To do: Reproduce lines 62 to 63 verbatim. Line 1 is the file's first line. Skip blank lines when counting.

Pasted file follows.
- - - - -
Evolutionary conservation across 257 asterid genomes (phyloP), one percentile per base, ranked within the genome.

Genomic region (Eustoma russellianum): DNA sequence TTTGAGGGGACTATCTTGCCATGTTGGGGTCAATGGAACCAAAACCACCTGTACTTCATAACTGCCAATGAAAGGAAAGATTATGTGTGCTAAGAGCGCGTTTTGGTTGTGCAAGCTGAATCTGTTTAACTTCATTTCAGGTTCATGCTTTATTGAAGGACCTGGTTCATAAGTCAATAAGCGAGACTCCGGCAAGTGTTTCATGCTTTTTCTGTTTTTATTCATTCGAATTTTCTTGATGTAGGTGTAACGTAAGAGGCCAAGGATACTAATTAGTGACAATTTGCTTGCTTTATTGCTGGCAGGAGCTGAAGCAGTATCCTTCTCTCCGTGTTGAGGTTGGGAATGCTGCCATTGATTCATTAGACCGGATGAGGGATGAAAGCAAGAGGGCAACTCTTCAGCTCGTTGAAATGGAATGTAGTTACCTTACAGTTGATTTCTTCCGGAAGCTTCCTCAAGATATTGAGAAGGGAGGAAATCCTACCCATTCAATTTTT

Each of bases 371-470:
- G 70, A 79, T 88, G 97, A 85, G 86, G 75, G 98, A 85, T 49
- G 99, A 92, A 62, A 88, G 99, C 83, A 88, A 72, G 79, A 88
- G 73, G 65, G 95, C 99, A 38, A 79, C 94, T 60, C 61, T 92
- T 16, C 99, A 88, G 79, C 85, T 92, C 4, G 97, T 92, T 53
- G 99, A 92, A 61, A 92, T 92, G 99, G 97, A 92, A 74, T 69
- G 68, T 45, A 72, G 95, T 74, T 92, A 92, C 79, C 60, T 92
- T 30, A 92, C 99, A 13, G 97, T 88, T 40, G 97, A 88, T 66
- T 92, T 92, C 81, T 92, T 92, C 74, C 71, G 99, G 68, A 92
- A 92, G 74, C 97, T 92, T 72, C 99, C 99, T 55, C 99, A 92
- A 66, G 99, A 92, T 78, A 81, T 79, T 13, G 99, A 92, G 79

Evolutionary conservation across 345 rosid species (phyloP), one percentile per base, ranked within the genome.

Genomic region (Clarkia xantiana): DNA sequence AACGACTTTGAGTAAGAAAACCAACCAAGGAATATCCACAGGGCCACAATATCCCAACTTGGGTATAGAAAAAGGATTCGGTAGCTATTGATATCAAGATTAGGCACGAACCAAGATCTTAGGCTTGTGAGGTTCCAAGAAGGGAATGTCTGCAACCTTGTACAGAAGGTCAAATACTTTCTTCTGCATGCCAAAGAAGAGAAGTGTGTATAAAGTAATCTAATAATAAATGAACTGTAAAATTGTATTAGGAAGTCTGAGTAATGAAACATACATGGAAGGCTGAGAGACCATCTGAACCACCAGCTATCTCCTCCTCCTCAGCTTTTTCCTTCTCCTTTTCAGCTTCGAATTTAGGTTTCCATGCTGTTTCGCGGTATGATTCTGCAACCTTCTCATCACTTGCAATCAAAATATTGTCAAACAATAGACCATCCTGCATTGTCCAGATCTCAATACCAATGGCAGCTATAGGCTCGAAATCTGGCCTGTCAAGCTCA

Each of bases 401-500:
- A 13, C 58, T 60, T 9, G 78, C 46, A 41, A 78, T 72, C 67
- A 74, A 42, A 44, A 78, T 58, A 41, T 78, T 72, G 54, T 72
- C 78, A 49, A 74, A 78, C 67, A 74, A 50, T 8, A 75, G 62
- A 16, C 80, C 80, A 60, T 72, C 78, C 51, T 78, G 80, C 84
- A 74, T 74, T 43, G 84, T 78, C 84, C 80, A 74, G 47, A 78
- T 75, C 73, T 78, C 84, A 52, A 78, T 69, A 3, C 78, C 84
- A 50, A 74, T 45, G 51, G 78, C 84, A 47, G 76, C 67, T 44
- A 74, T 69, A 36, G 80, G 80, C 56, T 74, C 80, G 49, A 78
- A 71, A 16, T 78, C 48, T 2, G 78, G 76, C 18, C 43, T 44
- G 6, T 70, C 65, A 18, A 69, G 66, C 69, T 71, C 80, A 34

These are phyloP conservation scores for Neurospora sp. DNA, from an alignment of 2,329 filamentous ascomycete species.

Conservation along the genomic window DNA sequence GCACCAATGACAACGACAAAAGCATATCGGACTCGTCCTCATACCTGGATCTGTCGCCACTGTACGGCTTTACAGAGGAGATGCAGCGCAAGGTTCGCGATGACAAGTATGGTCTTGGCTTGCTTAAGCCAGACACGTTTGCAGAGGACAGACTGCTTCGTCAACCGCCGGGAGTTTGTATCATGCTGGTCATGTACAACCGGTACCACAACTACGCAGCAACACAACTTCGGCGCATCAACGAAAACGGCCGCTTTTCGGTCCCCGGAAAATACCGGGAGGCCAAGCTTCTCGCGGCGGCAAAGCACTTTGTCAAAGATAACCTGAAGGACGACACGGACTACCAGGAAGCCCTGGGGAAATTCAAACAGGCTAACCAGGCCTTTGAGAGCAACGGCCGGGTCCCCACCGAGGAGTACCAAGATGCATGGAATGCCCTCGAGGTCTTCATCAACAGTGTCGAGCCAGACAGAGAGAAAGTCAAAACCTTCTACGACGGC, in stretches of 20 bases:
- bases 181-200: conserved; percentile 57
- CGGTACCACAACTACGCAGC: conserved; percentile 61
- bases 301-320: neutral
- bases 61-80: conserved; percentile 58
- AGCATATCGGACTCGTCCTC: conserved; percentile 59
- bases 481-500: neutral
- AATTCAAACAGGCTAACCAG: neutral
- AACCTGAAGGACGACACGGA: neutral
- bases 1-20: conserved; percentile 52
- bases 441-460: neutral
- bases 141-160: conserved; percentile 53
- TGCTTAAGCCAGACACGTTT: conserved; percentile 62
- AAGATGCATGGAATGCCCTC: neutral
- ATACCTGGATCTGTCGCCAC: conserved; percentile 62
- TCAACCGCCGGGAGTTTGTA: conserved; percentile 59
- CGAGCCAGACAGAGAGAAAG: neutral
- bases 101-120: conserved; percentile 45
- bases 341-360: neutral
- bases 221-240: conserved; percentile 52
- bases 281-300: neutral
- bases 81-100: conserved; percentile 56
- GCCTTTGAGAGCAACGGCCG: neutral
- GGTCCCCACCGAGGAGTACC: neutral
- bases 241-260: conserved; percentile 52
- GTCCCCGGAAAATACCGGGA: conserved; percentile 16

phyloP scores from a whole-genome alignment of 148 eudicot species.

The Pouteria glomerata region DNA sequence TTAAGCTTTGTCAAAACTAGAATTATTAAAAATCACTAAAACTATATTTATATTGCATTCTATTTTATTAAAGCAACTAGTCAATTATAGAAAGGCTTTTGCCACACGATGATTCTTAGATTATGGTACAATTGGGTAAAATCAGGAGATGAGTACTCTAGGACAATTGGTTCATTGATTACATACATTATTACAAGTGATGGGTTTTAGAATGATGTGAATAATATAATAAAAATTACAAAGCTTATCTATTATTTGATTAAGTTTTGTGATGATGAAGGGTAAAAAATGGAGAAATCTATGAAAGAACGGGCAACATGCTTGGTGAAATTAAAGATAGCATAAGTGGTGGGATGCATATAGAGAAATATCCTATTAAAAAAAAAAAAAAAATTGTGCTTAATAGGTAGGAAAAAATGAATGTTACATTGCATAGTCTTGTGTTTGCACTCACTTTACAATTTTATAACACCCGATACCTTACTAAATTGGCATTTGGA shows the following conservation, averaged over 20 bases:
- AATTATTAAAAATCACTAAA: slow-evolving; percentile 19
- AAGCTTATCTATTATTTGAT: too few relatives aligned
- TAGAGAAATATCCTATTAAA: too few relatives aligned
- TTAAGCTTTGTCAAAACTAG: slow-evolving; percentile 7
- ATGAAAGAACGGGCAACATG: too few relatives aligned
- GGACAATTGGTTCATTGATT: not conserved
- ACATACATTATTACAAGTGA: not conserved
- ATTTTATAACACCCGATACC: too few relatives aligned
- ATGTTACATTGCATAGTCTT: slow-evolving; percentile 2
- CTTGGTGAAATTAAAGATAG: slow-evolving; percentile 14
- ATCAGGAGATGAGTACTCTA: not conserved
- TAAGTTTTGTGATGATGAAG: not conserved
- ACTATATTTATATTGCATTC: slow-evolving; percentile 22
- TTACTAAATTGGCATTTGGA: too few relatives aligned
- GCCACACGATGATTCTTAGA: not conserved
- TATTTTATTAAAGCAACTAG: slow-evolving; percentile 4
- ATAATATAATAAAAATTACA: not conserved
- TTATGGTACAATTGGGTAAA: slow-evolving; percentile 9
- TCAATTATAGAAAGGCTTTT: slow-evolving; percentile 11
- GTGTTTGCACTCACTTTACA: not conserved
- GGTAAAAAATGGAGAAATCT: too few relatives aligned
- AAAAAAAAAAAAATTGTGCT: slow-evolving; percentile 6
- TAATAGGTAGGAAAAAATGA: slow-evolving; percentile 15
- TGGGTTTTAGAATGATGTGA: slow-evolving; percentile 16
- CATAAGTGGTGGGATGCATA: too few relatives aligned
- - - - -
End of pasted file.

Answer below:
- ACATACATTATTACAAGTGA: not conserved
- ATTTTATAACACCCGATACC: too few relatives aligned